Japanese study tips: train time to your advantage

When you’re in Tokyo, immersed in Japanese all the time, it’s natural to be swept away on the current of novelty and excitement that surrounds you. But riding the waves on its own won’t bring you the language mastery you’re there for. KCP faculty members are known for their willingness to help you learn and work with any confusion you have; but you need to kick your mind into gear.

The secret is to use your time well. Here is a collection of ideas and suggestions from other KCP students.

Memorization

Your most basic tool is memorization: Japanese involves LOTS of it. But memorization takes time, in small, steady increments, every day. How do you work it in?

  • If you don’t know Japanese yet, wake up your memory muscles by learning basic kana on our kana page. You might try for complete mastering and recall of one practice sheet each day, reviewing the previous sheets as well. This builds stamina.
  • As you memorize each day’s new characters, visualize situations to use them right away, and do so.
  • Make flash cards and study them on the train during your commutes—an excellent way to turn those commutes into productive time.
  • Get a study buddy and test each other.
  • Don’t plan on cramming. Cramming is not a strategy; it’s an avoidance tactic, and it seldom works, especially when memorizing a large amount of material.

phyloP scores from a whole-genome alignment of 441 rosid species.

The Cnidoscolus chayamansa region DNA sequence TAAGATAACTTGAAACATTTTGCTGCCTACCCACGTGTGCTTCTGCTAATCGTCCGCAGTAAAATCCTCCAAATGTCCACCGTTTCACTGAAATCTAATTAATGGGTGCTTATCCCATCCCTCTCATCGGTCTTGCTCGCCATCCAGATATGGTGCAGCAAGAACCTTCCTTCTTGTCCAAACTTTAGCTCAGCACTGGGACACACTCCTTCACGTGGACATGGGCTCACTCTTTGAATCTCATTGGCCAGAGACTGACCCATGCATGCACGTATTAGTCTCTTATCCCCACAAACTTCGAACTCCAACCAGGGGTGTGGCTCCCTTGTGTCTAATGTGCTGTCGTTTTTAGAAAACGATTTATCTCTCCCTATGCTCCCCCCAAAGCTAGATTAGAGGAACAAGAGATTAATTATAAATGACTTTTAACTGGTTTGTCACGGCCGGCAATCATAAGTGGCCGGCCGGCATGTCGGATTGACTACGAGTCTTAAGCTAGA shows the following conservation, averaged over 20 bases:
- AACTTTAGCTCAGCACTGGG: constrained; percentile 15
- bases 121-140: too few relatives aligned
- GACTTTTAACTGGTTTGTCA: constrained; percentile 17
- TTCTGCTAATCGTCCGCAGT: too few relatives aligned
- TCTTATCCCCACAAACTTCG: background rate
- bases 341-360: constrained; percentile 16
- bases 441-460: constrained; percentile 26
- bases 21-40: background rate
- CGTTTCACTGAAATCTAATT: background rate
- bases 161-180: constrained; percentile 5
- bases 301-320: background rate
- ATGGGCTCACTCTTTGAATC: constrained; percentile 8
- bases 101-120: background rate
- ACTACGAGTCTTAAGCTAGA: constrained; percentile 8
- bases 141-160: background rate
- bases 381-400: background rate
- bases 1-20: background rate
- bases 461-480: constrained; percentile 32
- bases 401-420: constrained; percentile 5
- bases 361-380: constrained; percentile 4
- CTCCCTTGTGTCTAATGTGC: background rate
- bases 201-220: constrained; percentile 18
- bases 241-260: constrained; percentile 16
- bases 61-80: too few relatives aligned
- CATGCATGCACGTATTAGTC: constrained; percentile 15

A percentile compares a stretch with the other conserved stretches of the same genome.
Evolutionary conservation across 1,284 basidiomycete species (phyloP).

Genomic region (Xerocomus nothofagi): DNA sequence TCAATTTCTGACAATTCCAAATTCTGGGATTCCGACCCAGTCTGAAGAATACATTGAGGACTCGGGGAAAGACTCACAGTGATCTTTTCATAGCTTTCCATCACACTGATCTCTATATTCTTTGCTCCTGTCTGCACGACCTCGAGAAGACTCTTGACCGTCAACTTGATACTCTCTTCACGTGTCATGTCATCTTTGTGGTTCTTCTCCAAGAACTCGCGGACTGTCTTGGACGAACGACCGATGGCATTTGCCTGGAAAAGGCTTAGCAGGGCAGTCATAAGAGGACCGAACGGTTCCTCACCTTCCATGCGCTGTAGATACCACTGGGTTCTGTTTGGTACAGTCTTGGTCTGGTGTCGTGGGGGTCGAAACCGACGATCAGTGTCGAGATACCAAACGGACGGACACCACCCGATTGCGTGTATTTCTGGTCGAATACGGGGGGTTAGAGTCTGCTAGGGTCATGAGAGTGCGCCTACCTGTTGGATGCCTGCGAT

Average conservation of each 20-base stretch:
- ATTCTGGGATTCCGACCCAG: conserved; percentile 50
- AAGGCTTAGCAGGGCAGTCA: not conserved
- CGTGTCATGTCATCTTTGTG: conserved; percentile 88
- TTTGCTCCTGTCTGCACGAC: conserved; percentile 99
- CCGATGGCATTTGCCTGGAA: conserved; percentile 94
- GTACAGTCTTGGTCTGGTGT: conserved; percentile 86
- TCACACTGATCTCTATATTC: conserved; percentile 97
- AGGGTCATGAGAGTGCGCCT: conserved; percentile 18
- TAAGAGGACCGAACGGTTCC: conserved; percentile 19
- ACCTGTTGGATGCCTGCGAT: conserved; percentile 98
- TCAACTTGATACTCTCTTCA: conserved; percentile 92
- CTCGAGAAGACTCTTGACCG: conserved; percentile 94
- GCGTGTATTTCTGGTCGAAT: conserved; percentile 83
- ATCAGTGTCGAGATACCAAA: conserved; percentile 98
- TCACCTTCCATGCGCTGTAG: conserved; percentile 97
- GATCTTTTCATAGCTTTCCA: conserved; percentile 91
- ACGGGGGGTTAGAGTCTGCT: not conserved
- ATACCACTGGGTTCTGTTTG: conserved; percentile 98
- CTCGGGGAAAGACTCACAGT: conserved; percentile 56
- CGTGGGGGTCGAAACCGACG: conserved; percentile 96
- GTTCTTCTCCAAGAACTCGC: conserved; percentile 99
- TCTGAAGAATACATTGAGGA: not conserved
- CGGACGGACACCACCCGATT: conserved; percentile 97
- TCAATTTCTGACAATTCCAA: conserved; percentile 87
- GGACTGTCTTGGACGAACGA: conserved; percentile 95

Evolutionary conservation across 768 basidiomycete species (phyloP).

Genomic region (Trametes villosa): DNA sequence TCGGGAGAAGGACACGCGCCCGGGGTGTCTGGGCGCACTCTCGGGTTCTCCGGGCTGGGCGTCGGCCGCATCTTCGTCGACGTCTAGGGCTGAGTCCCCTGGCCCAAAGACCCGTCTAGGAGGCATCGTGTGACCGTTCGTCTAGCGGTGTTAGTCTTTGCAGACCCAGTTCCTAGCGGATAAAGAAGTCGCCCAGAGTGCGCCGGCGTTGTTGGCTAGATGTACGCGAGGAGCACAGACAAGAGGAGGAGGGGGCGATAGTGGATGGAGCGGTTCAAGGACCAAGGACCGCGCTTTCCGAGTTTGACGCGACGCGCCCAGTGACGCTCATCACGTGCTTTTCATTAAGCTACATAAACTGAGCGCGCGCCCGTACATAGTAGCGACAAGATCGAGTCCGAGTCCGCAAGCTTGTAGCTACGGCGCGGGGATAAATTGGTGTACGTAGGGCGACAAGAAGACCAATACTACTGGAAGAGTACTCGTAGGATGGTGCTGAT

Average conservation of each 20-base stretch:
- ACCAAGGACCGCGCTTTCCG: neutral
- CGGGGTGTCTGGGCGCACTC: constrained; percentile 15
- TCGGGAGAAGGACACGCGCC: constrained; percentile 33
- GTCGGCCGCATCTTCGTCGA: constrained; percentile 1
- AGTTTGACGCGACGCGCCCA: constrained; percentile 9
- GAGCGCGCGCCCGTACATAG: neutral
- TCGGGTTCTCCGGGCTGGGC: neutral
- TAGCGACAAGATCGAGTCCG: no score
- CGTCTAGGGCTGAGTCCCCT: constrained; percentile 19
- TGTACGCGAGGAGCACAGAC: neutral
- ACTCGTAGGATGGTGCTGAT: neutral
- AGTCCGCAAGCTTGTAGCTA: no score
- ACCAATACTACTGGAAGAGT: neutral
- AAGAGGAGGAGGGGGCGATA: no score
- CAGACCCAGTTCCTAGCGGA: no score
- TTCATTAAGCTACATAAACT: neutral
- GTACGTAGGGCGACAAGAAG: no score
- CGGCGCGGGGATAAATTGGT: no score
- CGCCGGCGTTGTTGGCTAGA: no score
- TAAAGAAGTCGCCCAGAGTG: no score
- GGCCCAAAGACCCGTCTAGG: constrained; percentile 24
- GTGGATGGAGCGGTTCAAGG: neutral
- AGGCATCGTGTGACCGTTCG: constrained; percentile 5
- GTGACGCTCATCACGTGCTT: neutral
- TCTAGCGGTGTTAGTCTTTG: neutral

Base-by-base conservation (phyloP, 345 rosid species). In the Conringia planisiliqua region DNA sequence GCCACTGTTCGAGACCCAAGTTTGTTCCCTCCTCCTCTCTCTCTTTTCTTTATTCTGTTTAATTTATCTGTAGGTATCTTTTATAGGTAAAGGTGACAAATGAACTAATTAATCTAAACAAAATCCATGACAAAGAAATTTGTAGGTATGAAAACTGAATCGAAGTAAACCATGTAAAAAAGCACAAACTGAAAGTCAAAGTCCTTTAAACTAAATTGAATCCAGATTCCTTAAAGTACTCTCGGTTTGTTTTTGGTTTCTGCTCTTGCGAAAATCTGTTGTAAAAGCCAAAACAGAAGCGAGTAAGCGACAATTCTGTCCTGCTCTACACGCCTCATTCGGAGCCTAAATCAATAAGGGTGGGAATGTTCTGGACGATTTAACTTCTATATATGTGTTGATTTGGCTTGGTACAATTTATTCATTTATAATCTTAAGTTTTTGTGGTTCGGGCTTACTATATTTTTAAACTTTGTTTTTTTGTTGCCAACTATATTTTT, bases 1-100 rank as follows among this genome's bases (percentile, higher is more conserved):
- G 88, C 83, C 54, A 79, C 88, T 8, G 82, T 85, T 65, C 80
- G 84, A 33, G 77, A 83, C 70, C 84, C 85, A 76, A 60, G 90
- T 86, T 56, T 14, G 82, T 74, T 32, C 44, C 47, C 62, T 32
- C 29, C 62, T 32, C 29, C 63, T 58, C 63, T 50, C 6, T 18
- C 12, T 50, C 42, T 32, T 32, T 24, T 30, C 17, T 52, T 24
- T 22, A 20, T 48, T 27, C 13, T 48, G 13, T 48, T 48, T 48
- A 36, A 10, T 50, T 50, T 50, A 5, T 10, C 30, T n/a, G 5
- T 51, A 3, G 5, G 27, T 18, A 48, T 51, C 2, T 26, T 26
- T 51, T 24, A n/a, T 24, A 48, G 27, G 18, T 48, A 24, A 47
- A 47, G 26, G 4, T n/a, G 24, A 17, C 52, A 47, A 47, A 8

Work and Play

  • Build time in to your daily schedule—2 to 4 hours—for homework and study. Probably best to do it at the same time each day.
  • Know your priorities for your current activity, and don’t get sidetracked.
  • For best retention of material and best study attitude, break up those 4 hours into two chunks, with an hour or so of lively recreation in between. A walk to (or in) a park or place to eat with friends can make all the difference. Exercise really helps too.
  • Light-hearted fun with friends or host family when not studying, make the study go better. There are several parks near KCP, and many others (and shrines, stores, museums, eateries) in Tokyo alone.

Spare Time

  • Arrange to see some of Tokyo (and the surrounding region) on your own or with friends. Getting out of town is wonderful for gaining perspective.
  • Choose your friends well. You’re all in this together; if you have friends who share your study priorities, it’s a win-win.
  • Each day, make a point of using the Japanese you just learned to those you deal with in shops, etc.

Struggling

  • If you’re not getting it, or falling behind, tell your teacher or student coordinator. Everyone is very eager to help you.
  • KCP’s small-group sessions outside of class are the perfect places to hone your mastery of what got taught in class or work on your own sticking points.
  • So your brain will perform at its peak, get enough sleep!

Results

If you can make these ideas personal to you and follow them not only will you shift your Japanese into high gear; in learning to sustain your focus, you will have gained a skill that will help you throughout your life.